Member Since: 1/1/01
In 1901, two professors from St. Hugh's College in Oxford, England, went to visit the Palace of Versailles. Versailles was, of course, the French royal home until the monarchy was abolished in 1792. Marie Antoinette, one of the last royals to live there, was executed in 1793.
So on that day in 1901, when professors Anne Moberly and Eleanor Jourdain were walking the grounds of the palace, it's pretty safe to say that they did not expect to see Marie Antoinette in the flesh, just chillin' on a stool outside the Petit Trianon, a private retreat built for Antoinette by her hubby Louis XVI.
And yet, there she was, sitting and sketching and completely oblivious to the fact that two women were gaping at her and all the other people in 1780s period attire (that had appeared just as suddenly as Antoinette) and wondering what the hell had happened to them.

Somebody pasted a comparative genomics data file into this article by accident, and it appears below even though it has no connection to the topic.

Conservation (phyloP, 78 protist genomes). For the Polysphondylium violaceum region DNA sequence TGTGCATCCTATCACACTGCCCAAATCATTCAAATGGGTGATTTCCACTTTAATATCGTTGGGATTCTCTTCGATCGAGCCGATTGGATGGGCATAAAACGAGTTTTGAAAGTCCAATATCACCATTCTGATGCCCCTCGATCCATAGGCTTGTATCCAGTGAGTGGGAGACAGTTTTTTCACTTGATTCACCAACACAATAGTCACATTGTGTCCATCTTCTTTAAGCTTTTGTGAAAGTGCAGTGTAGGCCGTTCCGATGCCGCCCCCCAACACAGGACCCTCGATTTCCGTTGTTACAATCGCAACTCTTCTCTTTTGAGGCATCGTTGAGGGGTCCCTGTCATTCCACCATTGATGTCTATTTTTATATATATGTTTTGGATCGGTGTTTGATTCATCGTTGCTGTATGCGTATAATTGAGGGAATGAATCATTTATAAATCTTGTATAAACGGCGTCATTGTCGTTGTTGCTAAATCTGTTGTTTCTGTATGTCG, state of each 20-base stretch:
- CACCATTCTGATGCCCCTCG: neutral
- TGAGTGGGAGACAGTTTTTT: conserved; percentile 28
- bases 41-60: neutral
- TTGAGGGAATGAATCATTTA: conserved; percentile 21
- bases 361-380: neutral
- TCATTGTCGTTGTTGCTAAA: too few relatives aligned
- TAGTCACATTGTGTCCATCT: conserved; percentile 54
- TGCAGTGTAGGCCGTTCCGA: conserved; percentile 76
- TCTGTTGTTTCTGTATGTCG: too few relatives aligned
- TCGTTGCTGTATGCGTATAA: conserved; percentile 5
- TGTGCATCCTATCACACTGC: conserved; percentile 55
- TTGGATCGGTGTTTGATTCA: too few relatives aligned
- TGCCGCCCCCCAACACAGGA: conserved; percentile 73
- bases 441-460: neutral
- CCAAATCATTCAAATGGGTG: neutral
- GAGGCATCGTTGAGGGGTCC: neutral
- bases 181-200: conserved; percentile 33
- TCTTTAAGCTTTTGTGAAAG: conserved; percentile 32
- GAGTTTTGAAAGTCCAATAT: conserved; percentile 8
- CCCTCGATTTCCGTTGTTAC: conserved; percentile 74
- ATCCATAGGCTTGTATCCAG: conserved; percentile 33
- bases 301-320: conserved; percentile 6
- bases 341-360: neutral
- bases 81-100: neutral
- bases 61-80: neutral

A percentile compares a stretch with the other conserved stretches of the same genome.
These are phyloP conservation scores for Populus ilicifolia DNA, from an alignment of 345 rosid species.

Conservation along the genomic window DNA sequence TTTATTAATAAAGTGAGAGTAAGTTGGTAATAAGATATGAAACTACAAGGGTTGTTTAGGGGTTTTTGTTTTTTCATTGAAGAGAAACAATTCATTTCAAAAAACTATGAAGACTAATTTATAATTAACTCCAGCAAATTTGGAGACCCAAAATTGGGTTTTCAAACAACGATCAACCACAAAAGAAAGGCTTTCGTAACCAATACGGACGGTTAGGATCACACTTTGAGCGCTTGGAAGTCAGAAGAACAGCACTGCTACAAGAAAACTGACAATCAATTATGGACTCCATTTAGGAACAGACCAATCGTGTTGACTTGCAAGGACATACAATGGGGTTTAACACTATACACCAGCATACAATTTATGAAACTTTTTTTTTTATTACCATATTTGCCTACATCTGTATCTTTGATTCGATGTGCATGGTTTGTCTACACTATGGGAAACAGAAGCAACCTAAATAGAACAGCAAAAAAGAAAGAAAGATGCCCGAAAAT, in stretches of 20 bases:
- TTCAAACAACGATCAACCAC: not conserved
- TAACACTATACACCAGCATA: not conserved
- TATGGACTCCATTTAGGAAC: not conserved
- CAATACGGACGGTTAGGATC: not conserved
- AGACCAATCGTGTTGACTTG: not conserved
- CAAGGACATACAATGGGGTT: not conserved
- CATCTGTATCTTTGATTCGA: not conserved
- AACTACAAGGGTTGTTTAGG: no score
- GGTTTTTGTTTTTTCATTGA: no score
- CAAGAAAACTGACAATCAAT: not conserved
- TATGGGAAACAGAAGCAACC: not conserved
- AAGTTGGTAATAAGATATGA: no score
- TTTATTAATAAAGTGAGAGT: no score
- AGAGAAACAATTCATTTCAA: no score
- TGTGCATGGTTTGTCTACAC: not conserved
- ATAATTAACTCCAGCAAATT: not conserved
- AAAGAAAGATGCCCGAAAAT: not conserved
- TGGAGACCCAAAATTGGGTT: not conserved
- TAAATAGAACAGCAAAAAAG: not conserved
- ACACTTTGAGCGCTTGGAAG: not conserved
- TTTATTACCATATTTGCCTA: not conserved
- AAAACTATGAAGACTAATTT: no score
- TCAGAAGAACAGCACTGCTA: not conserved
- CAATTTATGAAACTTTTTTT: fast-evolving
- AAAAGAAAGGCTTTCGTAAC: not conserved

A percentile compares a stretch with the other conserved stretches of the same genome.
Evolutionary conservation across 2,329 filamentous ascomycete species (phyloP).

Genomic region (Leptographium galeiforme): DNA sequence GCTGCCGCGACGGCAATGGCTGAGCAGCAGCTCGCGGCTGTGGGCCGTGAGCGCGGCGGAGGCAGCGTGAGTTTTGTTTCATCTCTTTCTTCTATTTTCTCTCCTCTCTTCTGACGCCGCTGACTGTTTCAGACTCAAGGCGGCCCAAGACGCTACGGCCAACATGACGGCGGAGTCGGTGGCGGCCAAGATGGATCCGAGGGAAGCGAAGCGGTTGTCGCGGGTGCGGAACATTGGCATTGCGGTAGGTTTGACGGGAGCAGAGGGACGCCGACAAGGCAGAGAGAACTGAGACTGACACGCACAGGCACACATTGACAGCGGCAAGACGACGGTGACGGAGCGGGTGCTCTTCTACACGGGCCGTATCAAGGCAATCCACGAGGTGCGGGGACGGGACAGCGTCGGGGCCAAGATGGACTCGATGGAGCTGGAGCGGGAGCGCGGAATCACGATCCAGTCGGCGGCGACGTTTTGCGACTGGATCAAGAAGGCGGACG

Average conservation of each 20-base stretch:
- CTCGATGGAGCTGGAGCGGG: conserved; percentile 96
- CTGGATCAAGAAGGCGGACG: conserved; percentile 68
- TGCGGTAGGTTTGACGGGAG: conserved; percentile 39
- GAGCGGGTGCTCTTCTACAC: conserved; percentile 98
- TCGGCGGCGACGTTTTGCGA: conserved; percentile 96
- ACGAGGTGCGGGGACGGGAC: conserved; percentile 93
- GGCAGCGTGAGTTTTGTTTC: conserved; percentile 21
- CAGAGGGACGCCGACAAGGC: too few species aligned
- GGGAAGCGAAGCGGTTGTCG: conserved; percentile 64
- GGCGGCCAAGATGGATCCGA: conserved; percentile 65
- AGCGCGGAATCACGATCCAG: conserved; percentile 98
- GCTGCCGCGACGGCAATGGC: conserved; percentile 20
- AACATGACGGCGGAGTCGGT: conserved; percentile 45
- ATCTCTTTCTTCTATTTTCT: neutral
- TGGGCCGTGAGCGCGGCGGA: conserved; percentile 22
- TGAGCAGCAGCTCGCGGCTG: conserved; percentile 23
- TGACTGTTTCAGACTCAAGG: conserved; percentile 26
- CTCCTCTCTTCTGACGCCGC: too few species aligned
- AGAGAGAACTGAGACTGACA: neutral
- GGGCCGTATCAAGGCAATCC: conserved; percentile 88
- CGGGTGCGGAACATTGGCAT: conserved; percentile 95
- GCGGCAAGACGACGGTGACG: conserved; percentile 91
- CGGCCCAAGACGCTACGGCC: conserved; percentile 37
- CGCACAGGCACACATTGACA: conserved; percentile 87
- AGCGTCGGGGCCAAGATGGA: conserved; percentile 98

Antoinette and everyone else disappeared when a tour guide approached Moberly and Jourdain. Together, they wrote a book, An Adventure, about their experience, and the story gained notoriety because of how grounded it seemed. These were two highly educated and well-respected women; they wouldn't just make up a story like that. So what was it, then? Did they actually travel through time? It's one of the most thoroughly reported, compelling, and famous time travel stories that can't be explained.